Offering a two-week supply of free antiretroviral medications to people who test positive for HIV at an emergency department, without waiting for follow-up test results, is a safe and feasible approach for selected individuals, according to study results published in Open Forum Infectious Diseases.

Research has shown that prompt HIV treatment leads to better outcomes, including improved linkage to and retention in care, a lower likelihood of disease progression and death and reduced viral transmission. San Francisco’s Rapid ART program, for example, has dramatically reduced the time between diagnosis and achievement of an undetectable viral load.

But questions remain about the optimal time to start antiretroviral therapy (ART). When someone tests positive on an HIV antigen or antibody test, they typically are linked to follow-up care for additional evaluation, such as viral load, CD4 count and drug resistance testing. Some people, however, do not attend these follow-up appointments and fall out of care.

Douglas White, MD, of the Alameda Health System in Oakland, California, and colleagues implemented a protocol to provide rapid treatment for people who test positive for HIV during emergency care. People seen at the emergency departments at Highland Hospital and San Leandro Hospital are routinely offered opt-out HIV antigen/antibody testing, meaning they are tested if they don’t decline.

“Emergency departments are uniquely positioned to identify and treat people with HIV who otherwise might remain undiagnosed and to reengage patients who are aware of their HIV-positive status but not in care,” the study authors wrote.

Starting in July 2021, eligible patients who tested positive received a free 14-day starter pack of a widely used first-line antiretroviral regimen and were linked to follow-up care. A single one-pill-once-daily regimen—Biktarvy (bictegravir/tenofovir alafenamide/emtricitabine)—was chosen after polling HIV physicians to simplify the process for emergency department physicians who don’t specialize in treating HIV. The medication was provided by Gilead Sciences.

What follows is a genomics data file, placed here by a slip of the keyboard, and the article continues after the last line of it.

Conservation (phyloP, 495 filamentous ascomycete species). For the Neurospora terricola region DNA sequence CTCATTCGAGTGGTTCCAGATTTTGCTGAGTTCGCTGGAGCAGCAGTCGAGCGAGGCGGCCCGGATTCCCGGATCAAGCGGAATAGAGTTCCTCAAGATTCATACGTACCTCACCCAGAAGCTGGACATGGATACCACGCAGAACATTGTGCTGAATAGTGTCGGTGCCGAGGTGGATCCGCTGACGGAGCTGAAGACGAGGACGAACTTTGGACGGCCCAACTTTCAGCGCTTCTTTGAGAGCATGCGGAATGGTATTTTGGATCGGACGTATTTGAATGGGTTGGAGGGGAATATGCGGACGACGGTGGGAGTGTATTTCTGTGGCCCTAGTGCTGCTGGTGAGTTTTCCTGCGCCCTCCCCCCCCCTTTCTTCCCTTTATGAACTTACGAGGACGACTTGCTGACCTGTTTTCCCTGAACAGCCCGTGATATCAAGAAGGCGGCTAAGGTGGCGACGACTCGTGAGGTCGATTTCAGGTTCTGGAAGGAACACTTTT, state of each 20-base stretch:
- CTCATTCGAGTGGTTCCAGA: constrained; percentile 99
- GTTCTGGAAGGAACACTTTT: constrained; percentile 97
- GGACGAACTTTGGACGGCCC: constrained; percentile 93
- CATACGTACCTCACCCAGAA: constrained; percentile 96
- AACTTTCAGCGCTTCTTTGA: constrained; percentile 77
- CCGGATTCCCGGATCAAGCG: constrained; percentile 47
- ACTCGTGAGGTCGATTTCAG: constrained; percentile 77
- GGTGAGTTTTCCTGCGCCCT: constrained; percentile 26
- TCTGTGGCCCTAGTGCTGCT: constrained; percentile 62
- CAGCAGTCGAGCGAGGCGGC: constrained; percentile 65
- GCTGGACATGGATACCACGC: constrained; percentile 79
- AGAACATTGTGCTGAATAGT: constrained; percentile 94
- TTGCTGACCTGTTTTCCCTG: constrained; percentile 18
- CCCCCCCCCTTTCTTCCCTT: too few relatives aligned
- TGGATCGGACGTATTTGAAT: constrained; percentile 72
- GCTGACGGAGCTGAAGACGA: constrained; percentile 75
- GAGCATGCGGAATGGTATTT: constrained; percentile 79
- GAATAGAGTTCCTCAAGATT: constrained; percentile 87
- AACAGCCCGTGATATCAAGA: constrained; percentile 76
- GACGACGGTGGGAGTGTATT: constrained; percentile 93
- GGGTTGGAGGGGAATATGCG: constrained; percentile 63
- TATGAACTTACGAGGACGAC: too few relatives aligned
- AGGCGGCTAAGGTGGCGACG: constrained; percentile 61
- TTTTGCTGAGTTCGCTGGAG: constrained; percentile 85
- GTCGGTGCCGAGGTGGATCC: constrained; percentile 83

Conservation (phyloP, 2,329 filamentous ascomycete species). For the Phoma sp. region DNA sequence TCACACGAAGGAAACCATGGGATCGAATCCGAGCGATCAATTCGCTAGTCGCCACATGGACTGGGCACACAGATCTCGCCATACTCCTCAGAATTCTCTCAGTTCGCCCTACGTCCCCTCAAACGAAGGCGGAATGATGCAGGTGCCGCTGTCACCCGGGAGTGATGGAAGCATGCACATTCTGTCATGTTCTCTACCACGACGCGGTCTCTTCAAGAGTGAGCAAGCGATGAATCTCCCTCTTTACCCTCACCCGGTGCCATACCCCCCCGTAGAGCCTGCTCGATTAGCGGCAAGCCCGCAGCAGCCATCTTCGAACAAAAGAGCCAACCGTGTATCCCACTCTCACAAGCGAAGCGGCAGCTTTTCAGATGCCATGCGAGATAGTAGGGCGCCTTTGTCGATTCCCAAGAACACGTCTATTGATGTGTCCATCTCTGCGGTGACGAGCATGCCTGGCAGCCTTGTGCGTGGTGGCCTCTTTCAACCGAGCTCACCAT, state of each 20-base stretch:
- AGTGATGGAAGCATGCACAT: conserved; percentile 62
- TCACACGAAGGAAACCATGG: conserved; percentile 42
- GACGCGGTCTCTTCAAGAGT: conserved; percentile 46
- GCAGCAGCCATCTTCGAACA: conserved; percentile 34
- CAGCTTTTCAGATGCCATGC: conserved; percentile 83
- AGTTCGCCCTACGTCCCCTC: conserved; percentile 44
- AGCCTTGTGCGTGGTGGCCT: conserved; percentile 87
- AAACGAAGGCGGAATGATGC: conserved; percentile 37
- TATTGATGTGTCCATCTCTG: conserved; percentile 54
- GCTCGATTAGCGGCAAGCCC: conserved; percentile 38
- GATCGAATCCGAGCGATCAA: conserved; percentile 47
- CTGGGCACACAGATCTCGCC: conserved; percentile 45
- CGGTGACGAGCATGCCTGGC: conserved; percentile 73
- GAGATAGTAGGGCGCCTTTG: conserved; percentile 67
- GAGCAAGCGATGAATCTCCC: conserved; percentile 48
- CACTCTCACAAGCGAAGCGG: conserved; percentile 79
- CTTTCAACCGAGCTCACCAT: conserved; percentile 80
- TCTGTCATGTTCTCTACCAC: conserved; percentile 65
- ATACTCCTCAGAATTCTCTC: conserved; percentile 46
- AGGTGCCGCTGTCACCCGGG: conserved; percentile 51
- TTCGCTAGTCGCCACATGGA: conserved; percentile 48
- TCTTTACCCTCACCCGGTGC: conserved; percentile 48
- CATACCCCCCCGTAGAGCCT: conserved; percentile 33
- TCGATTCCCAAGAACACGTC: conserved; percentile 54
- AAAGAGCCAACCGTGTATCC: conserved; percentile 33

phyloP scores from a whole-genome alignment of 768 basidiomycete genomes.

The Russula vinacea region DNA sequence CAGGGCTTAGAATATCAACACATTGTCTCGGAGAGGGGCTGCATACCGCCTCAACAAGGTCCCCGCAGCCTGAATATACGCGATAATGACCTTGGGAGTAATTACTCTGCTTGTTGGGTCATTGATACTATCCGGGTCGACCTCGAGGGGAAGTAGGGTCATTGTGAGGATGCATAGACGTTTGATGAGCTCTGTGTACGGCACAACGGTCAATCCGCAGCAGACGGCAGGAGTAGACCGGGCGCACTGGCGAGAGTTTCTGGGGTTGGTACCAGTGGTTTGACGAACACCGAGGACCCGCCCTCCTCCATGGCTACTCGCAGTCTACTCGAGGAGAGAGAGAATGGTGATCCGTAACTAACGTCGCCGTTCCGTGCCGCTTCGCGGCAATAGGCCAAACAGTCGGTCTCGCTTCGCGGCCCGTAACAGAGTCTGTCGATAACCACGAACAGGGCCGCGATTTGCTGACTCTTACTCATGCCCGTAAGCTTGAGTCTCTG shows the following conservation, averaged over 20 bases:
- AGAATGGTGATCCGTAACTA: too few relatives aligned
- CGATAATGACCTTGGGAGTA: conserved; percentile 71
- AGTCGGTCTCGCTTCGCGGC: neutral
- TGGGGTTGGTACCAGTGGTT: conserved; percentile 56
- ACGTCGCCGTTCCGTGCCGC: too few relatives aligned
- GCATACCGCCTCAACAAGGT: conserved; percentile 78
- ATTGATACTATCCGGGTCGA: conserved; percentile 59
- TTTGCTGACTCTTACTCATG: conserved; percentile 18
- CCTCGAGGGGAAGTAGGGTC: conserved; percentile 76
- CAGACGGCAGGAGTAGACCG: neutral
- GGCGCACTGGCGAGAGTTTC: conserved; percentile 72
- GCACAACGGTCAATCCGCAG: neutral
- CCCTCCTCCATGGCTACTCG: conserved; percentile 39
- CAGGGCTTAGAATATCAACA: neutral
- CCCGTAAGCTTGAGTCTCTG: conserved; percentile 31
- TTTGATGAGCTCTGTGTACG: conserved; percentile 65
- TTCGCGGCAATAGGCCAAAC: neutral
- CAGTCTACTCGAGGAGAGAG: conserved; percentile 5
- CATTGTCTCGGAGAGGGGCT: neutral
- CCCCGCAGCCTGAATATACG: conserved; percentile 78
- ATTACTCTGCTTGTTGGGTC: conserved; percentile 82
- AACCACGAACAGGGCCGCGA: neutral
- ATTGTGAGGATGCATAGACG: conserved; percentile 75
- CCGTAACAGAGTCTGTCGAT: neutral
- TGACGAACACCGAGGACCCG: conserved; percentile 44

Providing starter packs avoided challenges such as insurance barriers and after-hours prescribing when the pharmacy was closed, the authors noted. The two-week supply gave people time to attend follow-up appointments and find insurance coverage for ongoing treatment but minimized the risk of drug resistance if someone didn’t take the medication consistently or was lost to follow-up. Partnering clinics agreed to expedite appointments, and patient navigators provided support and transportation assistance.

A seven-item checklist was developed to help emergency department physicians assess eligibility. The protocol excluded people who were more likely to have problems such as side effects or preexisting drug resistance. They were considered unlikely to have a false-positive test result, had not taken antiretrovirals before, were not pregnant, did not have symptoms of opportunistic infections (OIs) and had “acceptable” liver and kidney function. The participants were discharged after emergency treatment.